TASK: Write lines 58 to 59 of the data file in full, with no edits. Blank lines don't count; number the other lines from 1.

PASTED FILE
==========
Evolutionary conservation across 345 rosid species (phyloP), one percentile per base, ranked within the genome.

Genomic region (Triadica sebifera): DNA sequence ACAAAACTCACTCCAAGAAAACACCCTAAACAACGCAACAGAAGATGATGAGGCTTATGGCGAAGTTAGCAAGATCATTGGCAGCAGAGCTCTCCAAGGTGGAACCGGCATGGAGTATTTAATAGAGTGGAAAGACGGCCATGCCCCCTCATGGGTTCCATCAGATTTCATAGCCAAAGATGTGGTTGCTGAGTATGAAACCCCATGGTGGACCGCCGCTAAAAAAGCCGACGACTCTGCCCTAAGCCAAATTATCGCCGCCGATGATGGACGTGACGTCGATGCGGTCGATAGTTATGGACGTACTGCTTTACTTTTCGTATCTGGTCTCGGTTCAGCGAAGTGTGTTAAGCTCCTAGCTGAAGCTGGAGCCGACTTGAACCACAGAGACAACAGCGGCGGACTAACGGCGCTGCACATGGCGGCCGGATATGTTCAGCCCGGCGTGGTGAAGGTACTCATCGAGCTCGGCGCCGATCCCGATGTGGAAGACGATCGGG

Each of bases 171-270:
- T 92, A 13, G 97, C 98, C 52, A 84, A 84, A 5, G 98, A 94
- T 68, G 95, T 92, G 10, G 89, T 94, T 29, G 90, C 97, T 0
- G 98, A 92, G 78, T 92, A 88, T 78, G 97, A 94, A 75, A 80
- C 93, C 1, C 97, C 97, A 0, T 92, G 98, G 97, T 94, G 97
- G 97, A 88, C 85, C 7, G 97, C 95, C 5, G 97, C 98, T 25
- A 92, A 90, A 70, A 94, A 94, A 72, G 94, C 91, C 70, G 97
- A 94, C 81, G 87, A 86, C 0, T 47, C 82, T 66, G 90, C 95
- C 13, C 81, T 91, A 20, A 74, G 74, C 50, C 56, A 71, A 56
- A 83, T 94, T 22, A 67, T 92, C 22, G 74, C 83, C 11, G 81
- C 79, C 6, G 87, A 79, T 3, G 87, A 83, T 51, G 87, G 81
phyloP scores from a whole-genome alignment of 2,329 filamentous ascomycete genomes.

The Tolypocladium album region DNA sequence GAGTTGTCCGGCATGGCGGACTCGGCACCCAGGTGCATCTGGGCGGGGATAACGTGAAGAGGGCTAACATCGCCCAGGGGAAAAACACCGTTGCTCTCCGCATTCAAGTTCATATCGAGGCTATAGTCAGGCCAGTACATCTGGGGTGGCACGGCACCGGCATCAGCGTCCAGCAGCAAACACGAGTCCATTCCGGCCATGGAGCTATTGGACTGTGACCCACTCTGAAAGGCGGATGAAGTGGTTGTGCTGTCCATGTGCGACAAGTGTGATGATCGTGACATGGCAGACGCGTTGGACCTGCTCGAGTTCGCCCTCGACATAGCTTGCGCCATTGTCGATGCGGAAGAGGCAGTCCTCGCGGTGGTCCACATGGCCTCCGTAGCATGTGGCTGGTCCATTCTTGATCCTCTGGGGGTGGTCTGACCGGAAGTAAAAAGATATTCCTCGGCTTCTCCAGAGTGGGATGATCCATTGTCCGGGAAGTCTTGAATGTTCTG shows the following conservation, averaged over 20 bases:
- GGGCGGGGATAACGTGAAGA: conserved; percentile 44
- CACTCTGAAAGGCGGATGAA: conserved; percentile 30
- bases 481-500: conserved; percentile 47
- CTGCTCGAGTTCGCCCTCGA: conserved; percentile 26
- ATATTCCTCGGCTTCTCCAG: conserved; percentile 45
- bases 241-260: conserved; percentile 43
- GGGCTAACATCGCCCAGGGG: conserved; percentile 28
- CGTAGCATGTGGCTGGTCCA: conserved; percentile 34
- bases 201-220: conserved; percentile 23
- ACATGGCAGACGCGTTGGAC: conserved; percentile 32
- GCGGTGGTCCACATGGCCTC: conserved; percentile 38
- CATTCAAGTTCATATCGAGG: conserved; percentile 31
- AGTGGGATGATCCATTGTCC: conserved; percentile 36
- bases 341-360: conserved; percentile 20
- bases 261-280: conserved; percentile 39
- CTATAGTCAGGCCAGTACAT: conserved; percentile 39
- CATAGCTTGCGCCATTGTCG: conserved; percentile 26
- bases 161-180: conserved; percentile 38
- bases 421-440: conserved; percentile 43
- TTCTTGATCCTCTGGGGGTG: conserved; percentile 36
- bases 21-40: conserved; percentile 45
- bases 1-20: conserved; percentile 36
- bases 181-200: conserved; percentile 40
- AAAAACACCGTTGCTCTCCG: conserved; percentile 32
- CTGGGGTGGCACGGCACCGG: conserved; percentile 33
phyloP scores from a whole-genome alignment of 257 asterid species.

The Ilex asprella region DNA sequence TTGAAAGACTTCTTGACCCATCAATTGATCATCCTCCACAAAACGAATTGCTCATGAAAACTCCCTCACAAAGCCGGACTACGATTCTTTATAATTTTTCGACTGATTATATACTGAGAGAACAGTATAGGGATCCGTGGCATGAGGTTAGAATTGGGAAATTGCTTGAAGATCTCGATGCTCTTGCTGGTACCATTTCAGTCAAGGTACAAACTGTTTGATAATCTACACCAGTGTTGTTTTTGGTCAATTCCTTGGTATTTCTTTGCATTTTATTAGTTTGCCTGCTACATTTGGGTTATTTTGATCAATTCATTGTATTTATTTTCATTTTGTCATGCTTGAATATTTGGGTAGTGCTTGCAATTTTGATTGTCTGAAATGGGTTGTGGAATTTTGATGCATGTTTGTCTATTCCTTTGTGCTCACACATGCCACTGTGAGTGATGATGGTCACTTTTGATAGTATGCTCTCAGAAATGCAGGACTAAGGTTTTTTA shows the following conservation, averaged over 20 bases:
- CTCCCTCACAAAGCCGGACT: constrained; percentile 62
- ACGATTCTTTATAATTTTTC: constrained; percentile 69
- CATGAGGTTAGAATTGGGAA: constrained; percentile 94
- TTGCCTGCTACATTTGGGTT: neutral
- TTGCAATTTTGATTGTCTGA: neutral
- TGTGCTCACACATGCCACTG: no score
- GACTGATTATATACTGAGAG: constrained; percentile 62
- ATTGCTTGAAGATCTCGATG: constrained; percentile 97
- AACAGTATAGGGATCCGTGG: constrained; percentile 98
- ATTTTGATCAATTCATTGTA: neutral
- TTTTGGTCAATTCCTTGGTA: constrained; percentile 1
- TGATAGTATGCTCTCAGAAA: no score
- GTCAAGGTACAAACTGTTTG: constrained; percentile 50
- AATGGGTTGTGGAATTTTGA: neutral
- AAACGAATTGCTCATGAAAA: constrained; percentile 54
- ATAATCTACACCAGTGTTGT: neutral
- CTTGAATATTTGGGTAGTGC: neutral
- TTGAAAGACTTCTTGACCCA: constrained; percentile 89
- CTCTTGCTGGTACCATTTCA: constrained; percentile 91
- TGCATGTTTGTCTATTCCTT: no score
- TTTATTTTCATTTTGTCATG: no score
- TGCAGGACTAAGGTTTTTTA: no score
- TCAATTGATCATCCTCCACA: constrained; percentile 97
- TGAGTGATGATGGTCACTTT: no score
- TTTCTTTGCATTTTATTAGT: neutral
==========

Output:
- ATAATCTACACCAGTGTTGT: neutral
- CTTGAATATTTGGGTAGTGC: neutral